The beverage according to the invention would be especially beneficial for toddlers/children of 1-10 years of age. Various modifications of components, such as the number and type of lipids, can be made without departing from the fundamental discovery that use of organic brown rice syrup and a source of calcium selected from natural milk mineral, calcium lactate gluconate and mixtures thereof, can produce a physically stable and good tasting nutritional beverage. In a further aspect of the invention, it has been discovered that the use of brown rice syrup as the predominate source of carbohydrate improves the flavor of the beverage by effectively masking the objectionable flavors of the vitamins and minerals. Further, even though the rice syrup has a D.E. of about 42, the sweetness is acceptable and comparable to cow's milk without being over powering. Additionally, it is believed that the beverage according to the invention is the first nutritional beverage to use expeller pressed oils as the source of lipid, thereby avoiding the presence of trace amounts of solvents, such as hexane.
In accordance with the foregoing summary of the invention, the following Example I is one embodiment of the beverage of the present invention and a method of its production. In Example I the following bill of materials was utilized.
______________________________________Bill of MaterialsIngredient Gms per Batch Gms per 100 kcal______________________________________NFDM* 6503.2 7.830Milk Mineral Concentrate 141.2 0.17Brown Rice Syrup* 8222 9.899HO Sunflower Oil* 969.4 1.167Coconut Oil* 806 0.970Soy Oil* 2216.8 2.669Soy Lecithin 42.8 0.052Vanilla Flavor 26.4 0.032Oil Soluble Vitamin Premix 41.6 0.050Water Soluble Vitamin Premix 137 0.165TOTAL 19106.2 23.003______________________________________ *materials were certified organic
To convert from gms per 100 kcal to 100 ml of RTF beverage one multiplies the gms per 100 kcal by 0.7 to arrive at per 100 ml of RTF. To convert from gms per 100 kcal to 100 gms of powder one uses 4.733 as the factor. The organic NFDM was obtained from Horizon Dairy of Boulder, Colo.; the organic soy organic, HO (high oleic) sunflower and organic coconut oils were obtained from Spectrum Commodities of Petaluma, Calif.; the soy lecithin was obtained from Central Soya Company, Inc., Fort Wayne, Ind.; the organic brown rice syrup was obtained from California Natural Products of Lathrop, Calif.; the organic vanilla flavor was obtained from Givaudan Roure of Cincinnati, Ohio; the natural milk mineral was obtained from MD Foods Ingredients, Inc. North America of Union, N.J.; and the water soluble vitamin premix and oil soluble vitamin premix were supplied by Fortitech, Inc. of Schenectady, N.Y.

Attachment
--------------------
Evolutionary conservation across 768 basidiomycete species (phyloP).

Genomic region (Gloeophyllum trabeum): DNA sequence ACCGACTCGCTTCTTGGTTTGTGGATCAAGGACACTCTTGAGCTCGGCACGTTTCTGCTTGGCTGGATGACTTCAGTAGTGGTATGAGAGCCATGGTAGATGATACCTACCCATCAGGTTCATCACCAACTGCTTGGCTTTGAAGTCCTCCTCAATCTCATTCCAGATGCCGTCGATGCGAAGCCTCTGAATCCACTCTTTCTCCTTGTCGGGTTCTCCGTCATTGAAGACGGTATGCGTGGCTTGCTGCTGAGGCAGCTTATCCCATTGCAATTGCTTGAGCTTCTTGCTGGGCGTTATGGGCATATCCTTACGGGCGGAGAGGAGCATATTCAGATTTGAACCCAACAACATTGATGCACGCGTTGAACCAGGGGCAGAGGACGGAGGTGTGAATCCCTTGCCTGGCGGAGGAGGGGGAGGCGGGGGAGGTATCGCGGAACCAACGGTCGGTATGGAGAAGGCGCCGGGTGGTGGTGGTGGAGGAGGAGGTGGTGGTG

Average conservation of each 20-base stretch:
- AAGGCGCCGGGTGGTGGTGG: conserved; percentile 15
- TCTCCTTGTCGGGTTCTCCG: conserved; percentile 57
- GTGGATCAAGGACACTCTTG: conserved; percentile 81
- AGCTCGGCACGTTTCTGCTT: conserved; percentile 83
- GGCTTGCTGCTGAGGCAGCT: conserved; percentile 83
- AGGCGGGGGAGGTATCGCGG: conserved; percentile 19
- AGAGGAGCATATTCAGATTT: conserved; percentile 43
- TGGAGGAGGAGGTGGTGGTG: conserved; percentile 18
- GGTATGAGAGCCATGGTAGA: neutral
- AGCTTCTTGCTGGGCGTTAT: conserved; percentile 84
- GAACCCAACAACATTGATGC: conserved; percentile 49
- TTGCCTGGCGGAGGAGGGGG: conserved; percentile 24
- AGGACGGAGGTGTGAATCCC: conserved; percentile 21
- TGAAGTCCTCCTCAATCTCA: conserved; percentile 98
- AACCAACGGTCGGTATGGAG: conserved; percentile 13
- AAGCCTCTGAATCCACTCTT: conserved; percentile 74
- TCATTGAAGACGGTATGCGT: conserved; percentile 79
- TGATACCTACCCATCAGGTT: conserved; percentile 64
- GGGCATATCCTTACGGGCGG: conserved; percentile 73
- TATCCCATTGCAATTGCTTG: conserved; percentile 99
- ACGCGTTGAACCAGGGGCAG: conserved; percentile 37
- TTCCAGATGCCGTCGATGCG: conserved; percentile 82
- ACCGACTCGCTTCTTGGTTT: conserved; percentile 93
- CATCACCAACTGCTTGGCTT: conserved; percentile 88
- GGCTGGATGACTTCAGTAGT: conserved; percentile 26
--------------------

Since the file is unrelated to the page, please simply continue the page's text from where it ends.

Production of Beverage Containing Natural Milk Mineral and Organic Brown Rice Syrup
A 17.75 kg batch of powder was manufactured using the process described below. In the first step, an appropriate amount of warm water (less than 120-130° F.) was added to a blend tank and the NFDM followed by the natural milk mineral concentrate was then added. Mixing occurred until the natural milk mineral and the NFDM was completely wetted and dispersed. The brown rice syrup was then added to the tank and agitation continued for 35 minutes. In a separate kettle the HO sunflower oil and the soybean oil were heated to 120-130° F. and then the solid coconut oil was added. Mixing continued until the lipid slurry was homogenous. The lecithin was then added, followed by the oil soluble vitamin premix. The oil blend was then added to the protein/carbohydrate slurry and this mixture was then heated to 150° F. The water soluble vitamin premix was dissolved in 150 gms of warm water and then added to the protein/carbohydrate/oil slurry and mixed for 5 minutes. The pH was checked and adjusted to 6.65-6.85 with 10% NaOH. KOH could also be used. Mixing continued for an additional 25 minutes and then the blend was heated to 160° F. The vanilla flavor was then added. The blend was about 50% by weight total solids.
The blend was prepared for spray drying by first homogenizing at 2500/500 psi and then placing the blend in the spray dryer balance tank. The spray dryer used a 2000 psi nozzle pressure (a 72/1000 nozzle), with a 258° F. inlet temperature and an outlet temperature of 250° F. The resulting powder (1.7% water by weight) was fine, slightly tan in color and reconstituted readily. The powder was then placed in metal cans flushed with a mixture of carbon dioxide and nitrogen.
The beverage of the present invention can be made in a ready to consume form, in the form of a concentrate or in powder form. The nutritional beverage of the present invention, due to its use of brown rice syrup, has been found to produce a refreshing, pleasant tasting beverage with excellent mouthfeel and smooth texture.
Some patients, infants and toddlers in need of nutritional supplementation simply do not like or should not be exposed to the chemical residues that are present in commercially available nutritional products. The product of this invention will also offer patients, infants and toddlers in need of calcium and/or iron supplementation a new supplement that will improve intake and thereby improve nutritional status. The organic product of this invention provides a high level of nutritional value in a beverage which will be found useful in the medical community and readily accepted by parents of infants that know the value of organic products.
In accordance with the foregoing disclosure, it will be within the ability of one skilled in the relevant arts to make modifications to the present invention, such as through the substitution of equivalent materials and/or their amounts, without departing from the spirit of the invention as reflected in the appended claims.